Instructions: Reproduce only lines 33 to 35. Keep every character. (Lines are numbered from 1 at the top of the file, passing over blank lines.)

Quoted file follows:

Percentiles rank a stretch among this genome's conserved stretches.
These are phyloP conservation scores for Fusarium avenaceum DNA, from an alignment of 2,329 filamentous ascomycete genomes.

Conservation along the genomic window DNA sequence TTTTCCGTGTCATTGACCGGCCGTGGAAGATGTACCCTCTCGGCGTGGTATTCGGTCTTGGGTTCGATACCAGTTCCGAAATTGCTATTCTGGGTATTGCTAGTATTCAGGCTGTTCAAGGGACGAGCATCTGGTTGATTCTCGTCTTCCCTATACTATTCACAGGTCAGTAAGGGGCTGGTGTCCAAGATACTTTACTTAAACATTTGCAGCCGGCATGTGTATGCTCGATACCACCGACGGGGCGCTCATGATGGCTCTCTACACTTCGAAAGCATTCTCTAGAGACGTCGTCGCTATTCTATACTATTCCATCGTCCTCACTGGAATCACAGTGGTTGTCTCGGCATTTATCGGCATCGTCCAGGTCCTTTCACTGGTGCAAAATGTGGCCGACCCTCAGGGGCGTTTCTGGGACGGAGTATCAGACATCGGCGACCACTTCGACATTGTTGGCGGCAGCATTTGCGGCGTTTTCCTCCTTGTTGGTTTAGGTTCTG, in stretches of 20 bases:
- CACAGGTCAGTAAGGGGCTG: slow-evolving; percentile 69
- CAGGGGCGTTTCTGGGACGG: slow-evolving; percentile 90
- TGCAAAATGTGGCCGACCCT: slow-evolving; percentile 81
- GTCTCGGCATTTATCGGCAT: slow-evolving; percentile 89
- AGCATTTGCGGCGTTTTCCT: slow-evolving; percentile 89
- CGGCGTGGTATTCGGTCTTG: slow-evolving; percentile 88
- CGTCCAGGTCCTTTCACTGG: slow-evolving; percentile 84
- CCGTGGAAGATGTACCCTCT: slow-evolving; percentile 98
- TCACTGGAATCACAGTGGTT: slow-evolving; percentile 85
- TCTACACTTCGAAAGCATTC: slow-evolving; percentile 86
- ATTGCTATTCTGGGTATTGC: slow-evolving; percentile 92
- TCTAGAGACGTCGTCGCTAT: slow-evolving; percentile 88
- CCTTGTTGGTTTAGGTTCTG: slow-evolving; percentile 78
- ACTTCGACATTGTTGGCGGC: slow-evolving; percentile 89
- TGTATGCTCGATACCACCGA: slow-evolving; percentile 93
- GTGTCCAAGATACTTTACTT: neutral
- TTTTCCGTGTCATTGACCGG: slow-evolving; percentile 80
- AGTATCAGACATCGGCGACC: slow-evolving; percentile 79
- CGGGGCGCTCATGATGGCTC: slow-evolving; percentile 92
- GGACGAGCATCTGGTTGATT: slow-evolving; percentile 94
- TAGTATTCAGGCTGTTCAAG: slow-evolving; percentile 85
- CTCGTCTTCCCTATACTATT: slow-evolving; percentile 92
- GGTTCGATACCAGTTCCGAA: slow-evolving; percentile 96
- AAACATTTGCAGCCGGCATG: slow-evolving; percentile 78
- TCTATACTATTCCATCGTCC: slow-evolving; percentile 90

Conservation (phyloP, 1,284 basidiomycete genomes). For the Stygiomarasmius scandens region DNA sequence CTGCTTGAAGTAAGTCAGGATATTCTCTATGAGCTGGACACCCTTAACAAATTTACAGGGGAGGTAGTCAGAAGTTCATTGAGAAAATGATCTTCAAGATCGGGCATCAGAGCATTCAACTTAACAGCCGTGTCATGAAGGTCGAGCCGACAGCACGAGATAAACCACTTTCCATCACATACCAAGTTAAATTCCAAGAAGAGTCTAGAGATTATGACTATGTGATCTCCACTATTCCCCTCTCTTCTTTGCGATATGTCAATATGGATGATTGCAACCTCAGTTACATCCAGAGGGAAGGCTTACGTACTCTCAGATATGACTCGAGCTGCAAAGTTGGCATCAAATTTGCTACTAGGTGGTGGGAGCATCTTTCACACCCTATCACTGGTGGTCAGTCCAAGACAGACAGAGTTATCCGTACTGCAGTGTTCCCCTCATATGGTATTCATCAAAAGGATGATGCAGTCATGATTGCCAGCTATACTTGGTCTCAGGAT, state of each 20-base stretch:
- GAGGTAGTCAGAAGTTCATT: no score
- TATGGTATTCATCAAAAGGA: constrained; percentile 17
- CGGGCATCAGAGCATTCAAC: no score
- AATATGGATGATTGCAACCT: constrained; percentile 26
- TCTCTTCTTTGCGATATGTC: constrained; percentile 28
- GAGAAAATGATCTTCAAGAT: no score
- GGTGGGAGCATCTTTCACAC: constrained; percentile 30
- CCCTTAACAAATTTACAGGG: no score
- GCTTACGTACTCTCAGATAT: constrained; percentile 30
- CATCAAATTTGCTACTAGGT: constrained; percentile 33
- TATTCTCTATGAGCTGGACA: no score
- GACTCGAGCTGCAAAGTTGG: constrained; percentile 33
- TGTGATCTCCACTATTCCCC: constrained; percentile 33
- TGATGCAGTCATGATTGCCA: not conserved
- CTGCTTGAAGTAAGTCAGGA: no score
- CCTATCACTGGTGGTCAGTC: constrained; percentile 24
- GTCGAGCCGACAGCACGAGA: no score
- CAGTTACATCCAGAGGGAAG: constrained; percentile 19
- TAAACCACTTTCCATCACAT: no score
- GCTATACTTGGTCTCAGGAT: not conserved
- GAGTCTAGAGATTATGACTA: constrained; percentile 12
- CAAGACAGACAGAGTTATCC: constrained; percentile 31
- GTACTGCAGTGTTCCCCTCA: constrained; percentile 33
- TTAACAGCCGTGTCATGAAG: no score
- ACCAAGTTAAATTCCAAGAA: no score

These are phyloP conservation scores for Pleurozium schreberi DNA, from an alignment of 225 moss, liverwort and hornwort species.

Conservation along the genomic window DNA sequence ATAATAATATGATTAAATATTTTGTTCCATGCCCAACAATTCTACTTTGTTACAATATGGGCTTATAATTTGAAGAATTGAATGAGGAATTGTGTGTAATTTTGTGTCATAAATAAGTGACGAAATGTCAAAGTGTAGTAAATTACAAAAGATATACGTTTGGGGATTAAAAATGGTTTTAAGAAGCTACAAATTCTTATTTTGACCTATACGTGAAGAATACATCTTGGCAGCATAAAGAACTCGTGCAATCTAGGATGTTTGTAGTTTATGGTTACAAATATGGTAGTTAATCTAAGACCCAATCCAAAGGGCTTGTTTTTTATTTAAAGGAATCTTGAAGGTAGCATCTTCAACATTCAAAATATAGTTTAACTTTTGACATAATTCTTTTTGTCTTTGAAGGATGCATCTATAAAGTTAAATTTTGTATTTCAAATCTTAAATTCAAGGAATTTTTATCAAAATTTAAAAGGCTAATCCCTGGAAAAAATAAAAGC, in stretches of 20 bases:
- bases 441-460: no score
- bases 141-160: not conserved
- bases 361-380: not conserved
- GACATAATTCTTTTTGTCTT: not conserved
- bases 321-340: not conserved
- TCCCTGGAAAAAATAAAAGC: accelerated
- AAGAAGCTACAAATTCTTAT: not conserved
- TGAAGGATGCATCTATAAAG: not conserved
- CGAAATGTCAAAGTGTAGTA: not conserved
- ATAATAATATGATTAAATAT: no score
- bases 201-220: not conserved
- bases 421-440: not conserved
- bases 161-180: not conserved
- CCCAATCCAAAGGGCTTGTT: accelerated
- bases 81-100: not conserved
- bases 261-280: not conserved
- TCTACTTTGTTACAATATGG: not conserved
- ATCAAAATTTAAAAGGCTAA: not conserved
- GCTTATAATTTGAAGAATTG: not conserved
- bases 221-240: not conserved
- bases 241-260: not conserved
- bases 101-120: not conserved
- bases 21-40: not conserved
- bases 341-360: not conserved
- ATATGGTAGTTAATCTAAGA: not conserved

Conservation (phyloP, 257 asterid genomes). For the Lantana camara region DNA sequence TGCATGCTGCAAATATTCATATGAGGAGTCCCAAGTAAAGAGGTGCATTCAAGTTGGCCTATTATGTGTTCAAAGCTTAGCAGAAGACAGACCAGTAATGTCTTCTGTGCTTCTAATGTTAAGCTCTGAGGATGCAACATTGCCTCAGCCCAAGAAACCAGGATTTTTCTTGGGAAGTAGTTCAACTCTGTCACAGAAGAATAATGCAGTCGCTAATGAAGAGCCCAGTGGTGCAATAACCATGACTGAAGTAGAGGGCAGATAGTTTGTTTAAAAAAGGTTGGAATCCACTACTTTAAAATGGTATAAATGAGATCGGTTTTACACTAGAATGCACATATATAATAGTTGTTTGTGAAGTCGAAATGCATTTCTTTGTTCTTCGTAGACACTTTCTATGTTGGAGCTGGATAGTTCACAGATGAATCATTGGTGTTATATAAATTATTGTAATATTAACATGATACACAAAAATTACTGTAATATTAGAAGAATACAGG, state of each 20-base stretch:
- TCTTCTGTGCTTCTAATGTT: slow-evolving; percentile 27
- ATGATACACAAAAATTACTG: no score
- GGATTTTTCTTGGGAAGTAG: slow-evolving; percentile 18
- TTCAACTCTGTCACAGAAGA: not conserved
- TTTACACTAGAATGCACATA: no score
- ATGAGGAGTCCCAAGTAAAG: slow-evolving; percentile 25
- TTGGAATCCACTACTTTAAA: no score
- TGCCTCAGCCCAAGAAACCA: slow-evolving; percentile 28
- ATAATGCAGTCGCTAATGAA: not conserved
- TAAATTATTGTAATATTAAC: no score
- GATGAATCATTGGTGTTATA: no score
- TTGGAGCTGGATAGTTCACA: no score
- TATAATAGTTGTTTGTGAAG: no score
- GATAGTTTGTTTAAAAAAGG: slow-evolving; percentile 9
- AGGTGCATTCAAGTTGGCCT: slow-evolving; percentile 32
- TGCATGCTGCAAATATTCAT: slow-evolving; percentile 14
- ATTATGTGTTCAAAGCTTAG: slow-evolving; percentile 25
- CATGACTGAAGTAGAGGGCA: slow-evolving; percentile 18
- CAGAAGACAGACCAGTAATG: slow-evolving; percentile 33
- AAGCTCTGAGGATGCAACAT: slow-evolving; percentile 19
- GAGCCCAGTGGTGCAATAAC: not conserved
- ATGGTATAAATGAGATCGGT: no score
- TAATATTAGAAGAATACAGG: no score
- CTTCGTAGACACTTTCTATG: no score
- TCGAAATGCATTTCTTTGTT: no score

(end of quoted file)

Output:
- AATATGGATGATTGCAACCT: constrained; percentile 26
- TCTCTTCTTTGCGATATGTC: constrained; percentile 28
- GAGAAAATGATCTTCAAGAT: no score